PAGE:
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Former President Mahinda Rajapaksa in an interview with The Nation said that he would work aggressively to restore faith in institutions related to law and order if his party is voted to power.  He spoke confidently of his chances and said he relishes the prospect of going head to head with Ranil Wickremesinghe, who he claims had been using proxies for many years instead of facing him directly.  The following are excerpts of the interview held in his home in Medamulana.

Q: Let us start with January 8, 2015.  What do you recall of that moment?
I knew what the outcome would be when the Jaffna results came in.  Of course it is not what I expected and even today it is hard to believe that there was such a high voter turnout in those parts of the country.  As the President I had to respect the decision of the electorate.  I decided that I would leave immediately.  I spoke to the Commissioner of Elections and then I called the then Opposition Leader Ranil Wickremesinghe and asked him to meet me.

So the people decided and I respect the decision.  Why such a decision was taken is another matter.  All I can say is that several countries have openly accepted responsibility for defeating me.  I went peacefully after bidding farewell to my staff and returned to my hometown.

Q:Would you say that the law and order situation of the country had deteriorated and that this was one of the reasons why you lost?
When I became President there was a war to be fought.  There was no development and the law and order situation was bad.  I focused on the war and then on development.  If I tried to take on all these things together I would have achieved nothing.  Maybe that’s what happened to my predecessors.  Maybe people didn’t understand that it is impossible to do everything at once.  Anyway, in the last six months we learnt that the UNP cannot deliver on law and order.  What we need now is a strong leader with a clear vision.  I will put all efforts to ensure that the law is upheld.  I will not allow anyone to play with the law, whether it is a minister, an MP, a friend, a relative or anyone else.  Even if one of my brothers or any of my sons violates the law they will punished according to the law.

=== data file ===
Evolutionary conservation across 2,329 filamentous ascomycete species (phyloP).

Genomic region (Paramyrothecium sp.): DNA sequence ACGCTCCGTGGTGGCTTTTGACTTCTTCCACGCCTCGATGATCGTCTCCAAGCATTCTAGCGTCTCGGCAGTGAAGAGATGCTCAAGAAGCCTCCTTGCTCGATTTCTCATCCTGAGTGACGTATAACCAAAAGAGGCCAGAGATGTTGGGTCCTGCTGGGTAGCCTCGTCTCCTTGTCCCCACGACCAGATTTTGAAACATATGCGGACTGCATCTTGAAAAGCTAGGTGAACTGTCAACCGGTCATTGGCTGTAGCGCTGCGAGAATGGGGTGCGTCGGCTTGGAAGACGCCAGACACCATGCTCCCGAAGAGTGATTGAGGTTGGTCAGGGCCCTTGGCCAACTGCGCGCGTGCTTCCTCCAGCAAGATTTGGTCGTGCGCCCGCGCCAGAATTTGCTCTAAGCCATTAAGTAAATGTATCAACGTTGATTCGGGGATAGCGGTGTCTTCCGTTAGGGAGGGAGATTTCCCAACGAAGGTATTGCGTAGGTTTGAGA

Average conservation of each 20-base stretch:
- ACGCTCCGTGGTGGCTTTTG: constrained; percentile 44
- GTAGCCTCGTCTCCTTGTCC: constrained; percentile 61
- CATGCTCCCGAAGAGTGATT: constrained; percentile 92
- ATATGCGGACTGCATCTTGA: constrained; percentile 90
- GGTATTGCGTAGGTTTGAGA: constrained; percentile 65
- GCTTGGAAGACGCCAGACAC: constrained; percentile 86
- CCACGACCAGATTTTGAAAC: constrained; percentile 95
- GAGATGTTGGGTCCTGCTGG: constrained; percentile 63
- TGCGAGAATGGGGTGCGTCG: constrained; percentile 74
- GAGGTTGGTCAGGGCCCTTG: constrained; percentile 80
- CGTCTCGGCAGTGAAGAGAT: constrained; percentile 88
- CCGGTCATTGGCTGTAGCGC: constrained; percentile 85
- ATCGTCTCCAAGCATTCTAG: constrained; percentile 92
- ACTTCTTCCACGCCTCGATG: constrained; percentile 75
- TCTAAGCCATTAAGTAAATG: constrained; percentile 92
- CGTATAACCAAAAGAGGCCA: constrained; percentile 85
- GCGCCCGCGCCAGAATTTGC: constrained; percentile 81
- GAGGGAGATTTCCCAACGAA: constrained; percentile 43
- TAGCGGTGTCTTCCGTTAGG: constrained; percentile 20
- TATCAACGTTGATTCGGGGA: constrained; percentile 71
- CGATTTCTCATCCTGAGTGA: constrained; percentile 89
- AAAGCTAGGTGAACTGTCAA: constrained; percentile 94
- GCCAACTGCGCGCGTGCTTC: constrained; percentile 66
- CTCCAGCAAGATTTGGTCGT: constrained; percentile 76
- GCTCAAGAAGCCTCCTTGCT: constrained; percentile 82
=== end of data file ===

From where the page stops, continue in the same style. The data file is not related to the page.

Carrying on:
Q You didn’t go into some kind of quiet retirement. In fact you continued to be politically active. Why?
The entire country knows how it happened. From the next day onwards, people from all over the country began to arrive here. I became the busiest person again even after giving up everything. The general public wanted me back in politics. They believed that the country needs a strong leader who does not tremble before international pressure or any force. Long queues of people were seen here daily. Some were crying, some lamented and some urged me to return to active politics for their sake. I was humbled, but at the time I declined politely.

At the same time MPs Vasudeva Nanayakkara, Wimal Weerawansa, Dinesh Gunawardana, Gamini Lokuge and some others also tried to persuade me to return to active politics.  One month after the election was over, they launched a public campaign.  This made me reconsider my decision.
Q:You were the Leader of the Sri Lanka Freedom Party but you stepped down within a week of the election result.  What made you do that?
They asked for the leadership of the party. The party constitution says is someone from the party contests and becomes the president of the country he or she should be the leader of the party.  I did think about it. Some of my close associates wanted me to create a separate party, but I was not interested in doing anything to harm the party in which I had grown up and later nourished for a long time.

Q: Are you satisfied with the way the party is being run at present?
I don’t like that restraining order against having a Central Committee meeting. A party should not have such internal issues. It affects the party’s ability to move towards common objectives.